Interview: Noam Chomsky on Nicaragua's autocratic Ortega government

In an interview with Democracy Now, Noam Chomsky talks about Nicaraguan President Daniel Ortega's bullshit and what responsibility the United States bears for the current state of the South American nation.

If you're interested in reading a transcript of Chomsky's comments, you'll find it, here. Read the rest

Woman arrested for arguing over Chinese food order, then biting restaurant owner's ear

In Michigan, a woman was arrested on charges that she bit off part of a man's ear, while she was fighting with him at a Chinese restaurant over food she'd ordered. The victim does not speak English as a first language, and had a hard time communicating. The woman who attacked him immediately lost custody of her child as a consequence. Read the rest

Robert Longo's new sculpture is a Death Star of 40,000 bullet casings

Artist Robert Longo has created Death Star II, a stunning sphere made with a bullet for each gun death in the US. It premiered at Art Basel this week (photos below). Read the rest

Police set dog on a driver who politely refuses to answer questions

WKYC Channel 3 in Canton, Ohio, posted footage of police smashing a car window, dragging out the driver and setting a dog on him after he very politely refused to answer questions. The driver, Ronald D. Wagner II, appears to be a "sovereign citizen" type who refuses to screw the number plate on their car for arcane constitutional reasons. Their excuse? The car's registered owner had a concealed carry permit, so they were frightened for their lives: "Stop fighting the dog"

Listen to his screams and ask yourself if America is great again. Read the rest

Lone Canadian cop takes down alleged mass murderer without firing a shot

I was getting on a plane in Toronto yesterday when I heard the news that a van had been intentionally driven into a crowd of people. By the time I landed a few hours later in Calgary, word was that 10 people lost their lives in the attack. Just under 20 were wounded. I assumed that if he was found by the authorities, the alleged driver of the van would be toast. He or she would have no chance to be tried by a jury of peers; no option to stand before a judge. There'd be no justice, save what a bullet, by the driver's own hand or that of a police office, could afford.

This morning when I woke, I was amazed to see that this was not the case. A single Toronto Police Service constable managed to capture a suspect alive in the murder of those ten unfortunate souls. Despite the fact that the suspect menaced the officer, his demanded to be killed, and constantly reached for a firearm – which turned out not to have been there – the suspect ended up in handcuffs instead of a body bag.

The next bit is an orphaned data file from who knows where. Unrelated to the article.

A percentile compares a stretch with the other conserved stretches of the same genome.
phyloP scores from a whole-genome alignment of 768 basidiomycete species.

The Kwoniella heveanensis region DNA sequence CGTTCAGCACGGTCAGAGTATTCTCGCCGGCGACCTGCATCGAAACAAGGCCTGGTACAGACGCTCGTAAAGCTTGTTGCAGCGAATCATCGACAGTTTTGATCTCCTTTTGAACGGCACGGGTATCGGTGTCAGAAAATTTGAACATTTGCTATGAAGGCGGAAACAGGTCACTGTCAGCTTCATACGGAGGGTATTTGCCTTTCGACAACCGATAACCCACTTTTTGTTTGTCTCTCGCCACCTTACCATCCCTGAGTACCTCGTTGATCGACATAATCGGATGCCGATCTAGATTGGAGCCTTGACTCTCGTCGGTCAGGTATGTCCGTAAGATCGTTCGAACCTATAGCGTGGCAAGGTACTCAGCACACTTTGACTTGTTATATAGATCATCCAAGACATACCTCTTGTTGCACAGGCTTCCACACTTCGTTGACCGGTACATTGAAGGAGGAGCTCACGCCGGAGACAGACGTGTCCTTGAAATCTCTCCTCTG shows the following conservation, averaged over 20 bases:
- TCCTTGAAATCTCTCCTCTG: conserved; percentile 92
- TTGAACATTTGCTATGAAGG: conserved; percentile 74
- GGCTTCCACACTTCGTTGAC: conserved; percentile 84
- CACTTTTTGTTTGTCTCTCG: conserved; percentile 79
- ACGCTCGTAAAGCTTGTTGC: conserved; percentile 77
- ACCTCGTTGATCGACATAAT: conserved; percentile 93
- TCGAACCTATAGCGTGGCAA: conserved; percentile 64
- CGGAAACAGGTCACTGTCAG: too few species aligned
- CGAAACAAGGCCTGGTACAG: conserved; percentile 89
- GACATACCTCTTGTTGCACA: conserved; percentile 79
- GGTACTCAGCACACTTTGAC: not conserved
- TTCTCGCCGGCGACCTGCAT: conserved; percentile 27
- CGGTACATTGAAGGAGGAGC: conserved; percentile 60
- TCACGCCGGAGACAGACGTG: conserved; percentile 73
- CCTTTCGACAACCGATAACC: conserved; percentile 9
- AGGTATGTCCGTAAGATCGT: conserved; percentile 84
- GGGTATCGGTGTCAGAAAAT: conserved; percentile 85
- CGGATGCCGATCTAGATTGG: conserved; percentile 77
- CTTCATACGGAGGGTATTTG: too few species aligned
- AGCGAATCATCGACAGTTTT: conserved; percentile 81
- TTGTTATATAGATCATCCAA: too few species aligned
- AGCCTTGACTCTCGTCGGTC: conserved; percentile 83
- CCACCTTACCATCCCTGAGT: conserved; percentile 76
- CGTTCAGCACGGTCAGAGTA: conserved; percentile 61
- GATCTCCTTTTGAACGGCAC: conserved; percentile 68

The Canadian Broadcast Corporation's got what little footage of the event there is, along with commentary on how a police service that was once known for its heavy-handed tactics identified its aggression as a problem and fought to change its ways. Through frequent deescalation courses, Toronto's Police Service is changing its officer's responses to violent situations, slowly, but with measurable success. Read the rest

#ENOUGH: Striking instant camera photos memorialize victims of Chicago gun violence

Last year, photographer Jim Young visited murder scenes and memorials in Chicago and documented what he saw with an instant camera. Last year, there were 650 murders in the area with 90 percent of them involving guns. Enough. “Though most of the [memorials] are gone,” Young says, “their photographs will be forever, and I hope memories [of the victims] will be, too.” See the series at FOTO: "Behind the Bullets"

Image above:

On Sept. 21, Manuel Hernandez was in a car when a minivan pulled up beside him. Someone in that van opened fire, killing the 30-year-old father of two girls. Pictured: the shattered glass of a nearby restaurant, hit by a stray bullet.

Twin sisters Addison and Makayla Henning loved riding their bikes. They were just shy of 6 years old when their mother, Celisa Henning, shot them in a murder-suicide on Aug. 31, 2017. The twins’ grandmother said Celisa Henning had suffered health issues resulting from a car crash in 2015.

Damien Santoyo, 14, was killed by shots fired from a car while he stood on the steps of an apartment with two other boys on Aug. 6. His killers had reportedly yelled gang slogans as they drove by, but relatives said Santoyo was not involved in any gang activity. A football player in junior high school, he was weeks from beginning high school.
Read the rest

Youtube Kids spammers rack up billions of views on disturbing, violent, seemingly algorithmic videos

James Bridle takes a deep dive into the weird world of Youtube Kids videos, whose popular (think: millions and millions of views) genres and channels include endless series of videos of children being vomited on by family members and machinima-like music videos in which stock cartoon characters meet gory, violent ends. Read the rest

NYC women in 1977 talk about staying safe from the Son of Sam serial killer